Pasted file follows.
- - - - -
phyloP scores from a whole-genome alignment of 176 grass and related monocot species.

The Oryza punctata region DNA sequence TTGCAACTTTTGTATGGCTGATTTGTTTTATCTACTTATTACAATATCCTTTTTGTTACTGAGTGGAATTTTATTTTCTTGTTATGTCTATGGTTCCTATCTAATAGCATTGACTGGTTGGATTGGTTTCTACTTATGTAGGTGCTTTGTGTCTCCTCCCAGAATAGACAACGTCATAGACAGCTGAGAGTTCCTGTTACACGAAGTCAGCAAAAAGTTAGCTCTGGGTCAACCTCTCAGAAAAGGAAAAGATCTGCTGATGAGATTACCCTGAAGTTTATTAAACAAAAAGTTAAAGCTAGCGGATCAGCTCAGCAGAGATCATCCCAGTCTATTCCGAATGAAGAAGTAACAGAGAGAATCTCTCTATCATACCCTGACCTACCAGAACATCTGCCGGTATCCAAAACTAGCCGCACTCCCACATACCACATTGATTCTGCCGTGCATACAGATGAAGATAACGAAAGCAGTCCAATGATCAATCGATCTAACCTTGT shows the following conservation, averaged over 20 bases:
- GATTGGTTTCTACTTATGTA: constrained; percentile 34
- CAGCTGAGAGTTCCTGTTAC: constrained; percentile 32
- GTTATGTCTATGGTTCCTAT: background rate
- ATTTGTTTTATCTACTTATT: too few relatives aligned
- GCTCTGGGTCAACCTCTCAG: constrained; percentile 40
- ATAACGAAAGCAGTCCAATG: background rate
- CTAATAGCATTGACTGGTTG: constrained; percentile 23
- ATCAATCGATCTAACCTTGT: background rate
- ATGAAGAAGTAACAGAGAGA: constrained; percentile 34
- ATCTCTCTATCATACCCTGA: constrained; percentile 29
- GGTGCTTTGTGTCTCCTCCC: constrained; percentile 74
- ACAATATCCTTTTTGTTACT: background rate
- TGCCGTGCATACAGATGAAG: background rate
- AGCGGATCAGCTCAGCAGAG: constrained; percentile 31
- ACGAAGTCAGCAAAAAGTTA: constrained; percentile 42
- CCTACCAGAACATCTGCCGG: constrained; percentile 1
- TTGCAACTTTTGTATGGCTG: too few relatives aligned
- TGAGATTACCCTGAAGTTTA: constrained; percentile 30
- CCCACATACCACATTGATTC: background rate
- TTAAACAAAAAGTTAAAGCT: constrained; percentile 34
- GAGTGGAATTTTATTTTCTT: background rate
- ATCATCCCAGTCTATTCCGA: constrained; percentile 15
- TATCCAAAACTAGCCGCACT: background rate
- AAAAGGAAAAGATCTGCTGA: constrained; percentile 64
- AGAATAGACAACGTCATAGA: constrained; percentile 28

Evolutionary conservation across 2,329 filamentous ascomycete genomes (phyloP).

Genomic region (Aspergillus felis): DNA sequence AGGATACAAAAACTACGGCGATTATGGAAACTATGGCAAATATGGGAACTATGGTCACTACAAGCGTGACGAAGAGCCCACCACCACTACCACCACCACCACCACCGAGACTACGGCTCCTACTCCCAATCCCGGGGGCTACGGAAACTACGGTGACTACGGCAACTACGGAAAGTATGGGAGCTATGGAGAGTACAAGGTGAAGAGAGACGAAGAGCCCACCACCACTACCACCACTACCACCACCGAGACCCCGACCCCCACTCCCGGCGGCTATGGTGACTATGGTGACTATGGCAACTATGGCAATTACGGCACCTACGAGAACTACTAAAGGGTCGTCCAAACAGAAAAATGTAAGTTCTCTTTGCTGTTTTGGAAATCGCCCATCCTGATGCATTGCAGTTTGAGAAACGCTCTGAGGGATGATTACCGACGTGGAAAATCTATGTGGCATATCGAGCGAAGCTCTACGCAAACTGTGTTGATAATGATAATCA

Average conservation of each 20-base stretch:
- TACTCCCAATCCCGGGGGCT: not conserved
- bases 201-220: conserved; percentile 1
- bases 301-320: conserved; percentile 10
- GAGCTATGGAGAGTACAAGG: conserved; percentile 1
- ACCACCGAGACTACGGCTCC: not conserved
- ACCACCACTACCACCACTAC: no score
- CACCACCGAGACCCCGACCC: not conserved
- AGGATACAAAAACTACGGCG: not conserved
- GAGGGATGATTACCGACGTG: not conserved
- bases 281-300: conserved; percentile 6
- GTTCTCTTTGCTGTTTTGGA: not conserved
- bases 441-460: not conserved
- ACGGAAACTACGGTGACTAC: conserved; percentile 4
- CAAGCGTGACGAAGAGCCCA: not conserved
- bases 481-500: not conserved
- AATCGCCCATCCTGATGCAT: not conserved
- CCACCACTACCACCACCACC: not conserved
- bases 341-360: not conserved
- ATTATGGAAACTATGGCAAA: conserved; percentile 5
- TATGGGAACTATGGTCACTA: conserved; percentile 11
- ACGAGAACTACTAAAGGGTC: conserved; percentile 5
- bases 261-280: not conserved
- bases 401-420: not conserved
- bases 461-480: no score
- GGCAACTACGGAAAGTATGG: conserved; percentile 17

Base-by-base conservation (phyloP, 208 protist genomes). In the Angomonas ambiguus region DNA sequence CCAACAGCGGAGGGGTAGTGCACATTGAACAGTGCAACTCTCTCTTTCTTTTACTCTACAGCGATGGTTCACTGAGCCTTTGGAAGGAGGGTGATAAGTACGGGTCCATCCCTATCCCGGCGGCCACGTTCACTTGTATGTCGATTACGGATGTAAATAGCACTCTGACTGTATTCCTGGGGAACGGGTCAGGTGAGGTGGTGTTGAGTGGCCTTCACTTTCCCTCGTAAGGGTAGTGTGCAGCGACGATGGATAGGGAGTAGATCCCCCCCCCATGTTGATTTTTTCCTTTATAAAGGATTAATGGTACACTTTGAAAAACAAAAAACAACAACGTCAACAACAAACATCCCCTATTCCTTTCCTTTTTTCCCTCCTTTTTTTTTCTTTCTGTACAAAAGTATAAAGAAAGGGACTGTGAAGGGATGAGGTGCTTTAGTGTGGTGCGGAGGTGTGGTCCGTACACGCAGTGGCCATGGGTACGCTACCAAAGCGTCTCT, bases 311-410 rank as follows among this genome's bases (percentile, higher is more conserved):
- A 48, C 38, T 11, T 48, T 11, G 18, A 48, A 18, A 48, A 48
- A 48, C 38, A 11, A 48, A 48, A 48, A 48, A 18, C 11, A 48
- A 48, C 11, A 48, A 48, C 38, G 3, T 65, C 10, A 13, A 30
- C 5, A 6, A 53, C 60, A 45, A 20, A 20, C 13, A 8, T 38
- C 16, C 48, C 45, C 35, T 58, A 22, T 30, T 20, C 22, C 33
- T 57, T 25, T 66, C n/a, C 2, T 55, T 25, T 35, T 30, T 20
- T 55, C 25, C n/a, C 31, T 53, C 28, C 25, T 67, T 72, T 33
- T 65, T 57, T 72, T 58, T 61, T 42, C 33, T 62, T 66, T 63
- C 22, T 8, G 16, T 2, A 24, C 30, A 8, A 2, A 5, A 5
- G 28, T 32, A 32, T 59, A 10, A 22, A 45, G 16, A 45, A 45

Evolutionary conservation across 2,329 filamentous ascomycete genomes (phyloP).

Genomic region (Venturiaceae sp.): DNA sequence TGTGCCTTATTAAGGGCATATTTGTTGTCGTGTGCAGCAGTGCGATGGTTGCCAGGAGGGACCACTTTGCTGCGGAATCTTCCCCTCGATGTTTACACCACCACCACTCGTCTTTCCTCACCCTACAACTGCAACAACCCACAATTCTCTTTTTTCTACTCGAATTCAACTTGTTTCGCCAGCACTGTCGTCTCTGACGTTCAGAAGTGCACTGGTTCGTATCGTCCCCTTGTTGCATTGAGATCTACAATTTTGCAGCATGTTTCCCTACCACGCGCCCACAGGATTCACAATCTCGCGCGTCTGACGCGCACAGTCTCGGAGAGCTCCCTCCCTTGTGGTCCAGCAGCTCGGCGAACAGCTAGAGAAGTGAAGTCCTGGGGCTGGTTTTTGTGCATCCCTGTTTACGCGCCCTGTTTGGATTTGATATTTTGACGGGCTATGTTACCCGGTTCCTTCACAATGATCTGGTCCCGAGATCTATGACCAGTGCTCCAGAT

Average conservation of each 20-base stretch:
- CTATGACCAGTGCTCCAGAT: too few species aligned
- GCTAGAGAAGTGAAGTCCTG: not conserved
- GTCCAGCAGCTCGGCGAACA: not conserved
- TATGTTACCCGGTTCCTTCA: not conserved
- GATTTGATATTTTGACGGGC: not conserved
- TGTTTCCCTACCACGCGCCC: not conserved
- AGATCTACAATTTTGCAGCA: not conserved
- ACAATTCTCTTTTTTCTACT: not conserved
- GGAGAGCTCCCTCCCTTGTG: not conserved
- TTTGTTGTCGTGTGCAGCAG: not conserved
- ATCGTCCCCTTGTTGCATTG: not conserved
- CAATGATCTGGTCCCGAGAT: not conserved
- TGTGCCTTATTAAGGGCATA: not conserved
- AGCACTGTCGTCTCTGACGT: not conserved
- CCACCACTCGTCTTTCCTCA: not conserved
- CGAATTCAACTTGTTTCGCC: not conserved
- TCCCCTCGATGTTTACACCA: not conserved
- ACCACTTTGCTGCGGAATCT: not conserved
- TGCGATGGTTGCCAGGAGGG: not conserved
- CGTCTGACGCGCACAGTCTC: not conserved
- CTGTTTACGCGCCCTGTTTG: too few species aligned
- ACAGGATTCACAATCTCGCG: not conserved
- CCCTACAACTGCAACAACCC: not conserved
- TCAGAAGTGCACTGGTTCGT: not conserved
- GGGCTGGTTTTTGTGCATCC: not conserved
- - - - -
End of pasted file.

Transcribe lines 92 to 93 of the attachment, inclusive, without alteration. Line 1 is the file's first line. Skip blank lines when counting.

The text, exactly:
- CCCTACAACTGCAACAACCC: not conserved
- TCAGAAGTGCACTGGTTCGT: not conserved